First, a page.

by Lance Roberts, Clarity Financial
Data Says Fed Is Making A Mistake
In their policy announcement last week, the members of the FOMC claimed:
“Information received since the Federal Open Market Committee met in May indicates that the labor market has continued to strengthen and that economic activity has been rising moderately so far this year.”
Economic data has continued to remain extremely soft given the rise in confidence. We addressed previously that while the “soft data” was hitting the highest levels seen since the “Great Recession,” actual economic activity had failed to catch up. As noted on last week:
“For the 13th straight week, US economic data disappointed (already downgraded) expectations, sending Citi’s US Macro Surprise Index to its weakest since August 2011 (crashing at a pace only beaten by the periods surrounding Lehman and the US ratings downgrade). The last time, Us economic data disappointed this much, Ben Bernanke immediately unleashed Operation Twist… but this time Janet Yellen is hiking rates and unwinding the balance sheet?”
This is quite confusing, considering the Fed is supposed to be “data dependent.” Ever since 2011, I have tracked the Fed’s economic forecasts relative to reality. If they are using economic data to guide their forecasts and policy actions, the following table and graph should scare you.
However, despite the clear evidence that economic growth is hardly running at levels that would be considered “strong” by any measure, the Fed is “tightening” monetary policy. This is ironic considering the ENTIRE PURPOSE of TIGHTENING monetary policy is to SLOW economic growth to keep inflationary pressures at bay.
Neal Kashkari also noted the disconnect between Fed policy and the economy:
“At the same time the unemployment rate was dropping, core inflation was also dropping, and inflation expectations remained flat to slightly down at very low levels. We don’t yet know if that drop in core inflation is transitory. In short, the economy is sending mixed signals: a tight labor market and weakening inflation.”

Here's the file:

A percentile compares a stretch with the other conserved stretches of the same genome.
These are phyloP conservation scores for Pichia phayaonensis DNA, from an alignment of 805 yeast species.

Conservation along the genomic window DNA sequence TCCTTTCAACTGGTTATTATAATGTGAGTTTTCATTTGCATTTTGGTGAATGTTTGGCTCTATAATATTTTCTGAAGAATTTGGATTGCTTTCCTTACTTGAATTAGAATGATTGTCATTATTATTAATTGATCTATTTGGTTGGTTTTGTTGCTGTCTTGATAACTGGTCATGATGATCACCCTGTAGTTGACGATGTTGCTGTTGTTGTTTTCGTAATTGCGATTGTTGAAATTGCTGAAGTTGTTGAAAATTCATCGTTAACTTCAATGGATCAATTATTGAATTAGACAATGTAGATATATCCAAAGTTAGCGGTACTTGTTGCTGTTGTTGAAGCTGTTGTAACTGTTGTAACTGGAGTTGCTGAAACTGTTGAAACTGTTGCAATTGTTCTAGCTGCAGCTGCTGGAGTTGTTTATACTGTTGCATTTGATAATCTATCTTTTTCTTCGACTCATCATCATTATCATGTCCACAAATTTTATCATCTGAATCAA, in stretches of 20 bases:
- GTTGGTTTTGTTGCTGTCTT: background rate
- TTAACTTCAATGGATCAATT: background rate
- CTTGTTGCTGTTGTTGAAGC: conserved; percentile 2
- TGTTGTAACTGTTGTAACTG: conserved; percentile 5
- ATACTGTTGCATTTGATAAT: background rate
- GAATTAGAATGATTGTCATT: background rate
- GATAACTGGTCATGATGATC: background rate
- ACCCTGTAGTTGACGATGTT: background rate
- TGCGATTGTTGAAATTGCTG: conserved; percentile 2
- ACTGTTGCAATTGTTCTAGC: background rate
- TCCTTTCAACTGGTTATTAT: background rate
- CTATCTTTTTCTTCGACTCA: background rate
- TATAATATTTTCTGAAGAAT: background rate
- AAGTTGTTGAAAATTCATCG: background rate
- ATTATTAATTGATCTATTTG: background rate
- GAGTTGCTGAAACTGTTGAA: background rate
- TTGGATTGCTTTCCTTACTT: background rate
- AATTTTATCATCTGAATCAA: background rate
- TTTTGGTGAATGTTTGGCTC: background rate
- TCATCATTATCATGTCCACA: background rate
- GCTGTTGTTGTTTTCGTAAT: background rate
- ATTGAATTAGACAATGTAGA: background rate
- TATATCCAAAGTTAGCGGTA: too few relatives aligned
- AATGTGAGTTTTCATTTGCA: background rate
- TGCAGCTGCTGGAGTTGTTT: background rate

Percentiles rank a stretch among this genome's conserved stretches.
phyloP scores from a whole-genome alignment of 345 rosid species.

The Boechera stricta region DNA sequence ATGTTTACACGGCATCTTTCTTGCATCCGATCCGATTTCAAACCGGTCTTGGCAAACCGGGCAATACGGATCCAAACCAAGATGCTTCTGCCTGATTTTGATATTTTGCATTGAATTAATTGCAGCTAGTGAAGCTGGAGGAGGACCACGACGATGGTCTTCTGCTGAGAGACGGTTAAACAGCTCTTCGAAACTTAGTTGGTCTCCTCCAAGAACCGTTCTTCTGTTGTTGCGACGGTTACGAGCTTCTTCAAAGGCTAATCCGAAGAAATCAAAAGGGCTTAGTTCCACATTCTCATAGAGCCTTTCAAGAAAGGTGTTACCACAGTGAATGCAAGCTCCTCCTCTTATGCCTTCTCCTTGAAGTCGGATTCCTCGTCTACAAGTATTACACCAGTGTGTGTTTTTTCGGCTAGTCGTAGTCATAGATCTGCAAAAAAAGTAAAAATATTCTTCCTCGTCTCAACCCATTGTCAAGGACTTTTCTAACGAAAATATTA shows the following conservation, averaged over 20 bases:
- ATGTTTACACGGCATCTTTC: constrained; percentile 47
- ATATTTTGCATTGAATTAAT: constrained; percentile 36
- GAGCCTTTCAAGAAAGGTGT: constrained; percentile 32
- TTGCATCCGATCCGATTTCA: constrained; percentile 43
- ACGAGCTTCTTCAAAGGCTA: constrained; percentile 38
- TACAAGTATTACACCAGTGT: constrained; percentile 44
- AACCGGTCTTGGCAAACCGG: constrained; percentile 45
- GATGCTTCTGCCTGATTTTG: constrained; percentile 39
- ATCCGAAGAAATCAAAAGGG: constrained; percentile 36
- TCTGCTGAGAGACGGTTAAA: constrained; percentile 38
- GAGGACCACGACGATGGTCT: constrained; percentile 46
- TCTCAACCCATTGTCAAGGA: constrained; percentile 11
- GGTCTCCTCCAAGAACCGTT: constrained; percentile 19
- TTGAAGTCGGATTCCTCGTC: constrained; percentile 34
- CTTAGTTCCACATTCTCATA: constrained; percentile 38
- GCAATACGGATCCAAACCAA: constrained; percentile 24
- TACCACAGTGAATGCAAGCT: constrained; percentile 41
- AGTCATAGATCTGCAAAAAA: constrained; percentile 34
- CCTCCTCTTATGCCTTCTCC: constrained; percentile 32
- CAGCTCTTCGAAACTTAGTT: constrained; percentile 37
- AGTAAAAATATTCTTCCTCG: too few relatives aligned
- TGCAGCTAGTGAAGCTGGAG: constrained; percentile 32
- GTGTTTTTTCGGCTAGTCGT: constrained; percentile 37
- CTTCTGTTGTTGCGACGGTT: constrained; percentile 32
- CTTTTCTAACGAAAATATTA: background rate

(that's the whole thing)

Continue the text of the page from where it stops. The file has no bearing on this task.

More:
Kashkari is right in worrying that the Fed is placing too much faith on the Phillips Curve which predicts a tighter reverse relationship between the unemployment rate and inflation than has actually been seen in recent years. This is particularly the case given the problems with the underlying U-3 employment rate calculation as discussed just recently. To wit:
“The Bureau of Labor Statistics (BLS) has been systemically overstating the number of jobs created, especially in the current economic cycle. Furthermore, the BLS has failed to account for the rise in part-time and contractual work arrangements, while all evidence points to a significant and rapid increase in the so-called contingent workforce as full-time jobs are being replaced by part-time positions, resulting in double and triple counting of jobs via the Establishment Survey.
Lastly, a full 93% of the new jobs reported since 2008 and 40% of the jobs in 2016 alone were added through the business birth and death model – a highly controversial model which is not supported by the data. On the contrary, all data on establishment births and deaths point to an ongoing decrease in entrepreneurship.”
Neal goes on to identify the risk:
“In the 1970s, that faith led the Fed to keep rates too low, leading to very high inflation. Today, that same faith may be leading the Committee to repeatedly (and erroneously) forecast increasing inflation, resulting in us raising rates too quickly and continuing to undershoot our inflation target.”